Monday, 17 April 2017

At Least 80 Syrian Children Die As Man Lures Them Towards Car With Exposives To Receive Snacks


A suicide bomber who killed more than 120 people in Syria lured children toward him by handing out crisps before detonating his explosives.

The bomb, which killed at least 120 people including 68 children, tore through buses carrying evacuees from besieged government-held towns, the worst in war-torn Syria in more than a year.

The blast hit a convoy carrying residents from the northern towns of Fuaa and Kafraya as they waited at a transit point in rebel-held Rashidin, west of Aleppo. A suicide bomber who killed more than 120
people in Syria lured children toward him by handing out crisps before detonating his explosives.

The bomb, which killed at least 120 people including 68 children, tore through buses carrying evacuees from besieged government-held towns, the worst in war-torn Syria in more than a year.

A vehicle carrying food had arrived at the transit point and started distributing crisps and attracting children before exploding.

It is unclear how the vehicle gained access to the restricted area without government permission.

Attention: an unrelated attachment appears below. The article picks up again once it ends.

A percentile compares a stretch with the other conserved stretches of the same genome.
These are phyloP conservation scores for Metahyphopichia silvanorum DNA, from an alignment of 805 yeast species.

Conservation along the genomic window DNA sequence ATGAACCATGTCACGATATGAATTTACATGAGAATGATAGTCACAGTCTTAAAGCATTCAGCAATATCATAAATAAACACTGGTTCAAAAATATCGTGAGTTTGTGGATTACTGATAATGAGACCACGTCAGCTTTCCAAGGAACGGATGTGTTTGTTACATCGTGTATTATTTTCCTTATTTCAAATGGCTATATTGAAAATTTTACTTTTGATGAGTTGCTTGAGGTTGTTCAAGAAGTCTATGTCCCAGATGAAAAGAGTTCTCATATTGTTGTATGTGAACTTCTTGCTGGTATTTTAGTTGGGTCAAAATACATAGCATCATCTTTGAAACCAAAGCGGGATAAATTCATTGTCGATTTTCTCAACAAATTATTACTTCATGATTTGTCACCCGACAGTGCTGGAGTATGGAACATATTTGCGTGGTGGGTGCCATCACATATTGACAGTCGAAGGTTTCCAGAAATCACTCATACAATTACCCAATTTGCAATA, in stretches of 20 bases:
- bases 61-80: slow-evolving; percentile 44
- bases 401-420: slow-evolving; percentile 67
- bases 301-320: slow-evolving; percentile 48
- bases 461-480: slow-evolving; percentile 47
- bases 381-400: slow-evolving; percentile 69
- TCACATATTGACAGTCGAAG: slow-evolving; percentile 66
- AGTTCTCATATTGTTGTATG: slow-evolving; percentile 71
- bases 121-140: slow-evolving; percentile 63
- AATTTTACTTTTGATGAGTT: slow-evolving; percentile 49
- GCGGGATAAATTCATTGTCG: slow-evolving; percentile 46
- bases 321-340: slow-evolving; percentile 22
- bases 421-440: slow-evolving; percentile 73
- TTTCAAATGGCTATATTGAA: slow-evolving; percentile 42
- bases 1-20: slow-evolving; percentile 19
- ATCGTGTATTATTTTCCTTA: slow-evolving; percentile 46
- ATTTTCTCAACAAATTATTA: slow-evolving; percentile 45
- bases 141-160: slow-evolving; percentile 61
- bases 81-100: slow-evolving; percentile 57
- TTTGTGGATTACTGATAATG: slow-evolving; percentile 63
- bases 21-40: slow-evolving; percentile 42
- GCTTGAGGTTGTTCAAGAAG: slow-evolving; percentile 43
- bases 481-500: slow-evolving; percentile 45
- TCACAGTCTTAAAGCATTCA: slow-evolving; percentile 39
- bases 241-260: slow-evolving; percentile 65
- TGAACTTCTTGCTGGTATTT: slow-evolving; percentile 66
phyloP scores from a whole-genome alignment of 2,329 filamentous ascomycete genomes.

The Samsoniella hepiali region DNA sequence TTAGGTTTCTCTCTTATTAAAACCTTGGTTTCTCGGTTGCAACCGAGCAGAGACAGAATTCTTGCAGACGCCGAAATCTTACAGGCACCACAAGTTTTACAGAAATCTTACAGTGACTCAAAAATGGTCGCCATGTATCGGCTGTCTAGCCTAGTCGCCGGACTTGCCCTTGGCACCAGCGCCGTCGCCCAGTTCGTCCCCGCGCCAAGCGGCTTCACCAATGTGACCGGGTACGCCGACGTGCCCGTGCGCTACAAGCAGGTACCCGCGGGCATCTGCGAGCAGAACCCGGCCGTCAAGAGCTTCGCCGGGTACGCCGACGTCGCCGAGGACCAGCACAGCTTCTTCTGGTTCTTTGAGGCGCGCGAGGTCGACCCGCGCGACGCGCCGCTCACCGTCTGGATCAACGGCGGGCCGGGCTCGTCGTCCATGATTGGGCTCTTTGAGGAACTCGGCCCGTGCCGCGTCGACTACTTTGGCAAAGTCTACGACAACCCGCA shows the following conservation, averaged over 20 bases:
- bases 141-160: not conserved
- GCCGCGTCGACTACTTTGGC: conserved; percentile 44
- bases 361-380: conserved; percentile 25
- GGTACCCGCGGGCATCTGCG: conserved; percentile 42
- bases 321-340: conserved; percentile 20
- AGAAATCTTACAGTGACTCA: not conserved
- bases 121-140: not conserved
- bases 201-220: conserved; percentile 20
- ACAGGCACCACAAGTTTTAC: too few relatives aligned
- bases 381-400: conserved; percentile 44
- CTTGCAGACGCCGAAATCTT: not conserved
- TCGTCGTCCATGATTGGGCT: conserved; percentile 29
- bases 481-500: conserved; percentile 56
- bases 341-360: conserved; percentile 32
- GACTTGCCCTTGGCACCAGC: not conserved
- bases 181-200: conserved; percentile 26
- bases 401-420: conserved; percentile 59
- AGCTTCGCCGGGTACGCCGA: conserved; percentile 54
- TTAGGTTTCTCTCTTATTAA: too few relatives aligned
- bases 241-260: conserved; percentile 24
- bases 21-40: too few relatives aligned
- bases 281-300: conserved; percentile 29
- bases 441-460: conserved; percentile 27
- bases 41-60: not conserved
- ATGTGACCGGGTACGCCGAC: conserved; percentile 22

A witness said,  'A van was distributing crisps. Children started running after it. It then exploded.'

A girl who was wounded in the blast and lost four siblings in the explosion, said that a man in a car had approached the children and told them to eat the crisps.

She said that many of the children had been deprived of food for years.

The girl told a regional TV station that that once many children had gathered, the man set off the bomb.

At least 109 of the dead were evacuees, the Syrian Observatory for Human Rights said, while the rest were aid workers and rebels guarding the convoy.

More than 5,000 people left Fuaa and Kafraya and about 2,200 left Madaya and Zabadani on Friday, the latest in a series of evacuations from the four towns under the agreement.

The evacuation process resumed after the bombing, the Observatory said, with the residents of Fuaa and Kafraya eventually arriving in Aleppo, Syria's second city which the government gained full control of last year.

Wounded survivors, including many children, were taken for treatment at an Aleppo hospital.

UN aid chief Stephen O'Brien condemned the bombing, saying in a statement: 'The perpetrators of such a monstrous and cowardly attack displayed a shameless disregard for human life.'







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